At this point Dave doesn’t want to do another catscan because he said he feels like a toxic soup after it’s done with all the chemicals they inject you with, and the doctor didn’t think a catscan was necessary either. The bottom line is that until Dave is able to drink again on his own, nobody will take notice – which is understandable.

The only good thing that came out of it was that he referred us to another oncologist for future visits, likely because I complained about being sent to our GP for follow up. We had her once, when he (our regular oncologist) was away, and I really liked her. (Much younger than him, and obviously less jaded.) We’re supposed to see her in 3 weeks, but I’m sure Dave won’t want to go. He didn’t want to go to this appointment either, but I pushed him. As a caregiver, thought it was the right thing to do. Unfortunately being there is depressing and it takes days to screw your head back on to get in a positive state when you’re done.

On Wednesday he also had acupuncture session, which went very well. He fell asleep through it again, and said that his back felt much better. In addition to sticking pins in him (I’m sure there’s a better term for that), she has used a ‘moon car’ to quickly massage his back first.  It’s a funny little device with magnets in each wheel and he said it felt great. (I’m not even going to attempt to explain the purpose of it and how the magnets help.)  I apparently need to locate and buy one of these things. He also asked her to show me this funny technique of rolling the skin up along his spine with your fingers that feels good, but hits painful points as well, yet this is a good thing somehow. It’s easy and seems to really help him. I think I’m finding a new vocation. Somehow we've crossed over from being a couple of ibuprofen lovin' junkies to alternative therapy seeking vegans.

On a positive note, last night  was the award ceremony for the TVDSB Award of Distinction. It was a long evening for Dave as his limit for heading out somewhere is  usually only about an hour long, and this was over 3 hours. We're happy that he felt up to going and that he was able to stay for the whole evening without much discomfort. When we got home he had a lot of back pain though. He had a rough night and is still spent today. The evening was special and we’re so happy that he was able to go. He had a large number of fans (co-workers, family) that showed up and cheered for him when he got up to receive his award. We stayed afterwards and Dave chatted with his friends. It was good to get out.

This is the paragraph they read about Dave as he received his reward:
"Dave's effect on Clarke Road is like the ripples of a stone dropped into a pond. The ripple effect is far reaching into the community of students, staff and families." - A colleague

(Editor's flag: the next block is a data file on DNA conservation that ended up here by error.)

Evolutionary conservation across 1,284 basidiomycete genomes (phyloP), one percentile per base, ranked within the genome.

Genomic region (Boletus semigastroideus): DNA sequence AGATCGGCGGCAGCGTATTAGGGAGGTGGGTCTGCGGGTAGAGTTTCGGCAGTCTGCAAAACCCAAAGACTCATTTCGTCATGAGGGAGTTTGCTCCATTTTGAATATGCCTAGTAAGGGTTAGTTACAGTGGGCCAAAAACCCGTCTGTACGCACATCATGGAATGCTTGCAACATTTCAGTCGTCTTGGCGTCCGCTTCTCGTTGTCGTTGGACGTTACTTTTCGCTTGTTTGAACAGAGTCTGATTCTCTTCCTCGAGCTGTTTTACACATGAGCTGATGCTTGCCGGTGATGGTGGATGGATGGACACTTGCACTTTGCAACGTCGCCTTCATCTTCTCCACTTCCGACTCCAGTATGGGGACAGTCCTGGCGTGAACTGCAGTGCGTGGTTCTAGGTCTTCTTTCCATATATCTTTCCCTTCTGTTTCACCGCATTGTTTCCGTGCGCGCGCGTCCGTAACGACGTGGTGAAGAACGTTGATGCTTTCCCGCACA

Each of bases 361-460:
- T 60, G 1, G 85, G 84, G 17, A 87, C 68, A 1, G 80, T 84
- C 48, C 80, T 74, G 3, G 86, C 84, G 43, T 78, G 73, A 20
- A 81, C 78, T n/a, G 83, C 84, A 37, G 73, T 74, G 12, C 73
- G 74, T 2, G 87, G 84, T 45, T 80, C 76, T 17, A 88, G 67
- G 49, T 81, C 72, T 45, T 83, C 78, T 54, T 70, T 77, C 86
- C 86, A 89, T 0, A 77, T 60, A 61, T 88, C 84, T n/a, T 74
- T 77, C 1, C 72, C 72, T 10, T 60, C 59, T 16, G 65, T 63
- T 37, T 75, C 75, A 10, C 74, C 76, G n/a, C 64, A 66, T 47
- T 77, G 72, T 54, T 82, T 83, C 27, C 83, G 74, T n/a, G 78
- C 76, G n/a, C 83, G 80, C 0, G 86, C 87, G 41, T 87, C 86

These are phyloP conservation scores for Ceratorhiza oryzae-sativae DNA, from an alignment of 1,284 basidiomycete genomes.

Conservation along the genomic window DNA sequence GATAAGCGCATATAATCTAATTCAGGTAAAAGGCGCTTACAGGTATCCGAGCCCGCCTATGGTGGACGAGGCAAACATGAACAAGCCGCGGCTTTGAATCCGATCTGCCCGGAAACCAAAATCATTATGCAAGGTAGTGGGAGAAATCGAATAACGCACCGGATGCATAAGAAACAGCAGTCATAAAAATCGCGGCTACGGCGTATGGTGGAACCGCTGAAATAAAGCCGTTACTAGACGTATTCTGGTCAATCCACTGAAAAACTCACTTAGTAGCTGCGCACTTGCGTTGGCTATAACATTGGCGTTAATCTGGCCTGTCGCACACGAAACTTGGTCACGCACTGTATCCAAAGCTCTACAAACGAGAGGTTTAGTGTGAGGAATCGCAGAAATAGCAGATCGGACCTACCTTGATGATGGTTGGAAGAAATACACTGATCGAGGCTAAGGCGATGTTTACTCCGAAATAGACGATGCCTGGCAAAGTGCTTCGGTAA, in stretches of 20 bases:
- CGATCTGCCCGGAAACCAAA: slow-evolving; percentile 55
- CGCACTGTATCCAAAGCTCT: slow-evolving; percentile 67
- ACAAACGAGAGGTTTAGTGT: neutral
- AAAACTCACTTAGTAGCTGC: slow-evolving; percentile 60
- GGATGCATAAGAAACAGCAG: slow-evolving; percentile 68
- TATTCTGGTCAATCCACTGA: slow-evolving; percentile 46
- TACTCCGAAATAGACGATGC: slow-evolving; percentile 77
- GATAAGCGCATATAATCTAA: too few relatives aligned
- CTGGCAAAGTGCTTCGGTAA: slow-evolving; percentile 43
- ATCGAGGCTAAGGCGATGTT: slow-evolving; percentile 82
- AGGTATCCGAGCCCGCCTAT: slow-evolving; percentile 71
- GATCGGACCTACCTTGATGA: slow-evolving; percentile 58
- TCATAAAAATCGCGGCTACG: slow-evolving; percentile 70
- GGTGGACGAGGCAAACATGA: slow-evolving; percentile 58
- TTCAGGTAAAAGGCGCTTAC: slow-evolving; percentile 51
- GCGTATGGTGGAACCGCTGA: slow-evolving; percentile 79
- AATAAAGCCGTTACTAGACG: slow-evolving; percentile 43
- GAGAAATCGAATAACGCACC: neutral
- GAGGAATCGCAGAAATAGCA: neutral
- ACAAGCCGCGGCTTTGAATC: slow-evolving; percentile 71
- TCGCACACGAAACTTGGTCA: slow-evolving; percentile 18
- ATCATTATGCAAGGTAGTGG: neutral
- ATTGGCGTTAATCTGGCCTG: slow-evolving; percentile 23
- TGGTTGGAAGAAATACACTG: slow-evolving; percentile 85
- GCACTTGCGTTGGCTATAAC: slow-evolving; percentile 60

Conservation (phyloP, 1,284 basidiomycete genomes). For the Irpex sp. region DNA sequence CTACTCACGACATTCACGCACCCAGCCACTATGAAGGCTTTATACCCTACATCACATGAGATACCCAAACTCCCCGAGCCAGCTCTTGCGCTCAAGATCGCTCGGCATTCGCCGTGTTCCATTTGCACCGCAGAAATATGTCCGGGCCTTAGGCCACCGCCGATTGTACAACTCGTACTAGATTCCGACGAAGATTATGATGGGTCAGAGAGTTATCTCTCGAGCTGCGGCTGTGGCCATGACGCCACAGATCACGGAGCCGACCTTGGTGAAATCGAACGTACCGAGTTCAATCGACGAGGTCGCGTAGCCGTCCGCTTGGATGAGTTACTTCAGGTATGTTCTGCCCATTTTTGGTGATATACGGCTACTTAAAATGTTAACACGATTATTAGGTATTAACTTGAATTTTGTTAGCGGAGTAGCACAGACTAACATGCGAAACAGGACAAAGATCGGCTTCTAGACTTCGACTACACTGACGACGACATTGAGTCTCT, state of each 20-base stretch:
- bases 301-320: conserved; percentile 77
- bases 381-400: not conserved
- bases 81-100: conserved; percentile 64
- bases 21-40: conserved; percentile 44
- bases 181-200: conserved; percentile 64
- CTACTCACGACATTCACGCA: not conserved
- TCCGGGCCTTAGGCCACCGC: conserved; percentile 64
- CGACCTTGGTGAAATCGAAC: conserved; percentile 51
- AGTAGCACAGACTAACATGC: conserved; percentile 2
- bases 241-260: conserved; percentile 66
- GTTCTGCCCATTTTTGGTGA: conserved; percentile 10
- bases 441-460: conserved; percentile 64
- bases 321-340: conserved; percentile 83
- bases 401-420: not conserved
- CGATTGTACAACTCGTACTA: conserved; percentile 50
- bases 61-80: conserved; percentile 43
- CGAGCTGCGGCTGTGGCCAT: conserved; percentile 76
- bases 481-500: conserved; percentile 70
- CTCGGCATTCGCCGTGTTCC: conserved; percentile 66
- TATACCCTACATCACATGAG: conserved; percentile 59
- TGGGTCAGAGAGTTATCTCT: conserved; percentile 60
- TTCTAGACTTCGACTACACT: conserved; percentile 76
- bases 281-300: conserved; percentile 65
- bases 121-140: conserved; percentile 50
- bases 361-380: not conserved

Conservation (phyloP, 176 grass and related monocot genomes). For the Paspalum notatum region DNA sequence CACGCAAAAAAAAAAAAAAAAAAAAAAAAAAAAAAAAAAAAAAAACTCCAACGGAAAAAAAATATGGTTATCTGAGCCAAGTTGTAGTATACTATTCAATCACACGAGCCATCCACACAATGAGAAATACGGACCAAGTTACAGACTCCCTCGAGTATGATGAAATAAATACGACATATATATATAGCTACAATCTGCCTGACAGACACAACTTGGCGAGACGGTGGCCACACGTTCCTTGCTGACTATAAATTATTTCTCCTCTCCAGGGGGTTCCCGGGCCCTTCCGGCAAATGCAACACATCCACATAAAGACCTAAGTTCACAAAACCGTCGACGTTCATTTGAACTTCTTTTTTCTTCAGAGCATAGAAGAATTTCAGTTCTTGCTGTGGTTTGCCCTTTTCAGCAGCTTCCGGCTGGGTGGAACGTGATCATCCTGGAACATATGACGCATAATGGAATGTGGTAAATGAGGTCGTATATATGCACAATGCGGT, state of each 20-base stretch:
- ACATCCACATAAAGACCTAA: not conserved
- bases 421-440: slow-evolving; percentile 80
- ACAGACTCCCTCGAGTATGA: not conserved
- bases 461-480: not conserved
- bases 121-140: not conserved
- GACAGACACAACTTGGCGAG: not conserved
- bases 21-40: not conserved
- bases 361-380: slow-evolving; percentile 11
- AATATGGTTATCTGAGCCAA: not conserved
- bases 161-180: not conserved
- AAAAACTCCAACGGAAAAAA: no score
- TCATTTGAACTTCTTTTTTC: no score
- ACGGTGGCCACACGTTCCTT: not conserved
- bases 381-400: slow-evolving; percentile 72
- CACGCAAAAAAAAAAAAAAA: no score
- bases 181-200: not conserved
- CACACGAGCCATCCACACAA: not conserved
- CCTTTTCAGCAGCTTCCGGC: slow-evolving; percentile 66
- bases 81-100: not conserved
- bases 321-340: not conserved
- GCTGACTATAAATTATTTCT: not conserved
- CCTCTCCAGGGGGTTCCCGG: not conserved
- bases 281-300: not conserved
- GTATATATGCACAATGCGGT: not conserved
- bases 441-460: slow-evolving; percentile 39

"Dave's personal life and teaching career truly embody the Board's Vision of a "Caring, Learning Community." His passion for teaching not only the curriculum but also life's lessons in the classroom, on the sports field, and in the halls during those teachable moments make him a positive role model for both students and staff. Dave is a teacher who has a special touch with students who are "hard to reach," listening to them and offering helpful advice. Students just seem comfortable talking to Dave about what is going on in their lives. Outside of the classroom, Dave uses coaching as another opportunity to encourage students to develop good character traits such as discipline, teamwork and perseverance. He leads by example in promoting compassion, trust, loyalty and mutual respect. Everyone at the school remembers when he gave a developmentally challenged student the opportunity to participate on the Clarke Road hockey team. Though the student could not play, Dave made him a member of the coaching staff. When the student later died of his medical condition, Dave built a cabinet to mount the boy's hockey sweater in the school foyer. The depth of concern he holds for all youth is remarkable. He continuously raises the bar for himself, his colleagues and his students through his personal quest to engage, support and challenge everyone to reach their full potential."

Right now it’s a little easier for Dave to be upbeat when he’s not feeling too badly, but when he’s uncomfortable for days it really wears on him physically & mentally. He really just wants to start feeling better again. 

Thanks to everybody for your encouragement, support, and prayers. It’s all so important right now.


Friday, April 30, 2010

Emerg last night

I tried to write a quick update yesterday evening, and then got sidetracked by the night's event.

Dave hasn't felt well for the last 3 or 4 days - VERY nauseous, and it doesn't seem to come and go anymore - it just stays. It's really discouraging for him, as he actually had 2 pretty good weeks with just a few sporadic bad days or hours, but he's been very bad for a few days now. It's a lot of mid back pain, constant nausea, and headaches that come and go. He's bored, and wishes he felt good enough to get out regularly. He had another acupuncture treatment on Wednesday, but it didn't seem as effective as last week. (He felt pretty bad going in, and wasn't able to relax at all, which I think plays a big part in the treatment.) We went for a short walk afterward but he ended up feeling awful by the time we made it back.

Yesterday morning he was as upset as I've ever seen him and at lunch time I was trying to talk him into going to emerg. I thought he might be dehydrated. (The VON nurse comes every Tuesday to check his feeding tube, and his blood pressure was very low again. She had mentioned to Dave once before that he could be dehydrated when his blood pressure was low.) I knew this could be causing a lot of his discomfort, but I've been having difficulty convincing him that he needed to get more fluids in. (He agreed, but felt soooo bad and nauseous, that he insisted that he couldn't put any more in his stomach.) Since things seemed to be getting worse over the course of a few days I was getting worried. I truly thought that getting some IV fluids in him could help him get through a bad spot.